tories

More Than The Money

There was a statement by Malcolm Rifkind that everyone is jumping on and the thing that I find interesting is that most people (but not all) are jumping on the least worrisome part of it.

BRITAIN-ELECTION -RIFKINDHere it is…

“I think also if you’re trying to attract people of a business or professional background to serve in the House of Commons and if they’re not ministers it is quite unrealistic to believe they will go through their parliamentary career being able to simply accept a salary of £60,000.”

The biggest reaction to this so far has been that many who have seen it are furious at his suggestion that £60,000 is not much of a salary to be getting on with.

Now, he would defend himself by saying that he didn’t mean it was a bad salary for the plebs (probably not using those words), but rather that it was a poor salary for the type of people that he thinks we’re trying to attract to parliament.

However, I just want to put that quote up again and highlight the relevant section…

“I think also if you’re trying to attract people of a business or professional background to serve in the House of Commons and if they’re not ministers it is quite unrealistic to believe they will go through their parliamentary career being able to simply accept a salary of £60,000.”

The section in bold is what troubles me as it has so many things wrapped up inside it.

Let me spell a few of them out…

  1. Who precisely is trying to attract that kind of people to parliament?
  2. Why?
  3. Why would they be considered more useful than other members of society?
  4. Why does it sound like your talking about a job in a business rather than representative democracy?
  5. Does the fact that you are talking about attracting a certain kind of person to a job in parliament, and not about the representatives that the public choose to elect, make a mockery of the UK democratic process?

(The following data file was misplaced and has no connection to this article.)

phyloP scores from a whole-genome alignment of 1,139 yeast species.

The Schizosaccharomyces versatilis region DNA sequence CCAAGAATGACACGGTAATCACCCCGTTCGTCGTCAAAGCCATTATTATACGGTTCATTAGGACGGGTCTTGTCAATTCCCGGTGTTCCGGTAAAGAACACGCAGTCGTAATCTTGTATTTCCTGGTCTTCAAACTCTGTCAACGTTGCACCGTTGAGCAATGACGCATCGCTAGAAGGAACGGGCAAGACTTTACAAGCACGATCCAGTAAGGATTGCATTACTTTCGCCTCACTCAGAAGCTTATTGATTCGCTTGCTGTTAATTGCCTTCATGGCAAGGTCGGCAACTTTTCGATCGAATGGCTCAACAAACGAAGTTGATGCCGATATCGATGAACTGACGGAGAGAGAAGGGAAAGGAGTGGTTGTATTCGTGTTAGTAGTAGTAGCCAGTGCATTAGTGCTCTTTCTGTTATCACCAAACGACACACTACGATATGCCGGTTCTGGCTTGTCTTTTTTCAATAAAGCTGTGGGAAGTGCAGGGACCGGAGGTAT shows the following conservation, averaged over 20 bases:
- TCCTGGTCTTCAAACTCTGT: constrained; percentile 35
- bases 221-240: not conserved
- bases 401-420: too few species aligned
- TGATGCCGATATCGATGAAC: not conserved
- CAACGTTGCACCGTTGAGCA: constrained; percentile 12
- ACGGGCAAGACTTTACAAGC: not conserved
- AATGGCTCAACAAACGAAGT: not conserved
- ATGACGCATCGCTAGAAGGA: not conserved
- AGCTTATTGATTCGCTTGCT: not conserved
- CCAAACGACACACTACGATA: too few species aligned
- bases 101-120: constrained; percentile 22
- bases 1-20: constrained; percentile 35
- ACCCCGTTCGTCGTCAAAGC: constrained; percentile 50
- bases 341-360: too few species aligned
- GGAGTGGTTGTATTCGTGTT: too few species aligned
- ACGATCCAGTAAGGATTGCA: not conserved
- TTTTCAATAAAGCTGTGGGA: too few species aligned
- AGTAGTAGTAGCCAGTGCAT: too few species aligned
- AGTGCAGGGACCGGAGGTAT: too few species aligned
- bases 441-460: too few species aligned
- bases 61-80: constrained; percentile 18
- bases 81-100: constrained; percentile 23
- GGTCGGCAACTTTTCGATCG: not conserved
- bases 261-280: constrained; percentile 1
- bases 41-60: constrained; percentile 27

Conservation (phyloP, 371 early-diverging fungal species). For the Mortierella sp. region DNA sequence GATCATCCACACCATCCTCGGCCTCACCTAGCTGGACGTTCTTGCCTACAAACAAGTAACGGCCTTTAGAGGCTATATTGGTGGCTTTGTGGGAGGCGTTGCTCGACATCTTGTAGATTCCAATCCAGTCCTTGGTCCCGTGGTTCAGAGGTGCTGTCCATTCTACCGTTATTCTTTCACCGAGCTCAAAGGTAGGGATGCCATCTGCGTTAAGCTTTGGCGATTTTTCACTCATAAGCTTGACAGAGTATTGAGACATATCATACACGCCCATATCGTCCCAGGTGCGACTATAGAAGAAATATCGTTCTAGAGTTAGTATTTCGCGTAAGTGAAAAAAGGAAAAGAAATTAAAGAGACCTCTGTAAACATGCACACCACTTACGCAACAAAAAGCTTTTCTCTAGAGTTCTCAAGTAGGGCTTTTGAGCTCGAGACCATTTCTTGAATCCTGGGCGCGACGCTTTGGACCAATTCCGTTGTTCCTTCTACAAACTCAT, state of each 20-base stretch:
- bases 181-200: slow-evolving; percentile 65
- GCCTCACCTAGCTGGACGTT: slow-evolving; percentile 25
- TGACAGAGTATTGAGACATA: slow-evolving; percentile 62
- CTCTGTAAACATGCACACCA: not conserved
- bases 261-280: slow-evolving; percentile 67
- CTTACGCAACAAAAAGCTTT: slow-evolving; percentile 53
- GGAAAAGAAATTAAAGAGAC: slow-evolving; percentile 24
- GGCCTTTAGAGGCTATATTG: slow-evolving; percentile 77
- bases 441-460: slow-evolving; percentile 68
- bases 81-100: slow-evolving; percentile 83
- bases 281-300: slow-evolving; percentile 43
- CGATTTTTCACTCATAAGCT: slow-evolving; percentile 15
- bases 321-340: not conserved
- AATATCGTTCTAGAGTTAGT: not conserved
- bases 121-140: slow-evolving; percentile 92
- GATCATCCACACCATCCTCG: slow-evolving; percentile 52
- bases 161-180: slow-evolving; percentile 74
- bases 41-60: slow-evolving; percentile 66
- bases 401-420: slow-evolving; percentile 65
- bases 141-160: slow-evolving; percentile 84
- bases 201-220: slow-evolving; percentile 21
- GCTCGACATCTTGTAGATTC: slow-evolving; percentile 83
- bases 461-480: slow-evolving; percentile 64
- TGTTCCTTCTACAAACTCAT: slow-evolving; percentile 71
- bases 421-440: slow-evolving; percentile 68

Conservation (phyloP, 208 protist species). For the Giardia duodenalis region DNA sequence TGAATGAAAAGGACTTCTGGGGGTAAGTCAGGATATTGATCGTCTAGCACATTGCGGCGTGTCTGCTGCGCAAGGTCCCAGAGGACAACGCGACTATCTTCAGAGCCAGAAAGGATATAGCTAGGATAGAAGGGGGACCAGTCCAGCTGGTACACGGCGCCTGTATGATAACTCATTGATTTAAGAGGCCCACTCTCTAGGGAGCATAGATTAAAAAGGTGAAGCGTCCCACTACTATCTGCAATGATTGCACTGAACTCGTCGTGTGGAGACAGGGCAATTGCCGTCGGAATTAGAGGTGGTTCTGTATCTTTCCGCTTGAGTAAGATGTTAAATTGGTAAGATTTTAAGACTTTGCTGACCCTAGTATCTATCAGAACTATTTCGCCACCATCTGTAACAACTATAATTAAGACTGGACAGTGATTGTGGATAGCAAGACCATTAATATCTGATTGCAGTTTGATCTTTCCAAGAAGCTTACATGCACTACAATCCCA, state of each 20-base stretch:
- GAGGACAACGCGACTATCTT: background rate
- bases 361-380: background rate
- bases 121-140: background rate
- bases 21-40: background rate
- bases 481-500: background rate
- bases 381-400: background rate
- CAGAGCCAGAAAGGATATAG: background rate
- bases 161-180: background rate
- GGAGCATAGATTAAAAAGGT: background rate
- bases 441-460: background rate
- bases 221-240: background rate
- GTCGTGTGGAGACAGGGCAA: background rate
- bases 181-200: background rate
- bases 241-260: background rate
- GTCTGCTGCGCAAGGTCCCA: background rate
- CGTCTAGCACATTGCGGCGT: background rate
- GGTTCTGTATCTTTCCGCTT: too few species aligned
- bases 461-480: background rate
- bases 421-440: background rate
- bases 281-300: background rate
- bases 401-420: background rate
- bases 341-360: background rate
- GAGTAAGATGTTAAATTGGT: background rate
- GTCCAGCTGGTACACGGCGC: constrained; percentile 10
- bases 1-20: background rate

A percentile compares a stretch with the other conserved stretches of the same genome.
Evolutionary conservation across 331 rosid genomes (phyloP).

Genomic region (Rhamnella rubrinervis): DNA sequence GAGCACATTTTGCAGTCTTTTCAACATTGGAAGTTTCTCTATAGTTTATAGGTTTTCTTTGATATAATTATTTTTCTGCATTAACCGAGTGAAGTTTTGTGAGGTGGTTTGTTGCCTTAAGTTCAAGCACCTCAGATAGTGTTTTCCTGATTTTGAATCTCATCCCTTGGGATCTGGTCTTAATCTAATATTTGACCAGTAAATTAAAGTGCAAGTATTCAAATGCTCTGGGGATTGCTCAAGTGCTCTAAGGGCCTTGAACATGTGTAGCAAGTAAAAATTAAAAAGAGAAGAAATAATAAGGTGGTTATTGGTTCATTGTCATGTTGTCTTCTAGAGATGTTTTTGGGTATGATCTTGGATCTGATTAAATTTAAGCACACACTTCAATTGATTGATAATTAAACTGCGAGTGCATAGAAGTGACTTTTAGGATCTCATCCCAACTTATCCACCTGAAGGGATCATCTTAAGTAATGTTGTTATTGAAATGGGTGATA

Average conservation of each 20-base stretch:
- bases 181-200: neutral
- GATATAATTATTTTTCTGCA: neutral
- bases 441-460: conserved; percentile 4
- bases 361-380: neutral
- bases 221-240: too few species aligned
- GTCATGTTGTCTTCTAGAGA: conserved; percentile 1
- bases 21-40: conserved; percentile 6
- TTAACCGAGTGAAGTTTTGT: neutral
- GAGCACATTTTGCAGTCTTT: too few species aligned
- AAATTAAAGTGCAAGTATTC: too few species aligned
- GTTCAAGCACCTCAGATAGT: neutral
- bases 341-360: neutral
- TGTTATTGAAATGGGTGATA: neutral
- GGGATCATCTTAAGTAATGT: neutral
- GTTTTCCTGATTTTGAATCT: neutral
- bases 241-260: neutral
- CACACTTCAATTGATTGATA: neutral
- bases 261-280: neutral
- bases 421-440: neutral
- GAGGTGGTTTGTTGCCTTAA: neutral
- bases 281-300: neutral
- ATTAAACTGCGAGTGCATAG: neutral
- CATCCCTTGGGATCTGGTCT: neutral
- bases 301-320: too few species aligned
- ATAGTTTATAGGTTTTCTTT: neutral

6. What does that say about the attitude of the people already in parliament?

I’d say those questions are more worrying that what Mr Rifkind believes to be a reasonable salary.

Another Scotland IS Possible…

Miliband… and there IS an alternative, and it ISN’T the Labour Party.

In case you missed it last week, a couple of other countries in North Europe showed that it is perfectly possible for countries to be on a different path

In Sweden…

A new Social Democrat/Green government came in and began to announce some interesting policies.

In Germany…

In other places

Meanwhile, in the UK…

 

 

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Not Even When The Prime Minister Turns Up

Biy0oFzCIAAXgPBThe photo on the right here has been doing the rounds, and Bella Caledonia posted it earlier on, pointing out that

“The BBC described them as the ‘resurgent Scottish Conservative Party’ but only pointed the cameras one way.”

Apart from the lack of numbers in that photo, I think the demographic seems rather interesting too.

However, from the event there was another photo I thought was actually more interesting (and I don’t mean the little joke you can see therein).

Not even when the PRIME MINISTER of the UK turns up can they even fill a hall in Scotland. Compare this to how full all the meetings of YES Scotland activist groups and all the other political meetings around the country have been recently.

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The Land Isn’t Green And Pleasant

Bdw93bFCcAA2D36Well, I say the land, I really mean the politics.

Scots law and English law are obviously different so the measure outlined in the image does not affect Scotland.

That said, the minds (using that word in the loosest possible way) behind it DO affect Scotland, and a No vote just keeps us at the behest of this kind of ‘mind’.

For the purposes of clarification however, I asked my colleague on the For A’ That podcasts about the veracity of this claim and it is true for civil, rather than criminal cases.

If you think it is just this Tory-Liberal government that have issues surrounding this kind of thing, try watching this wonderful documentary.

If you don’t have time for that, this article sums it up well.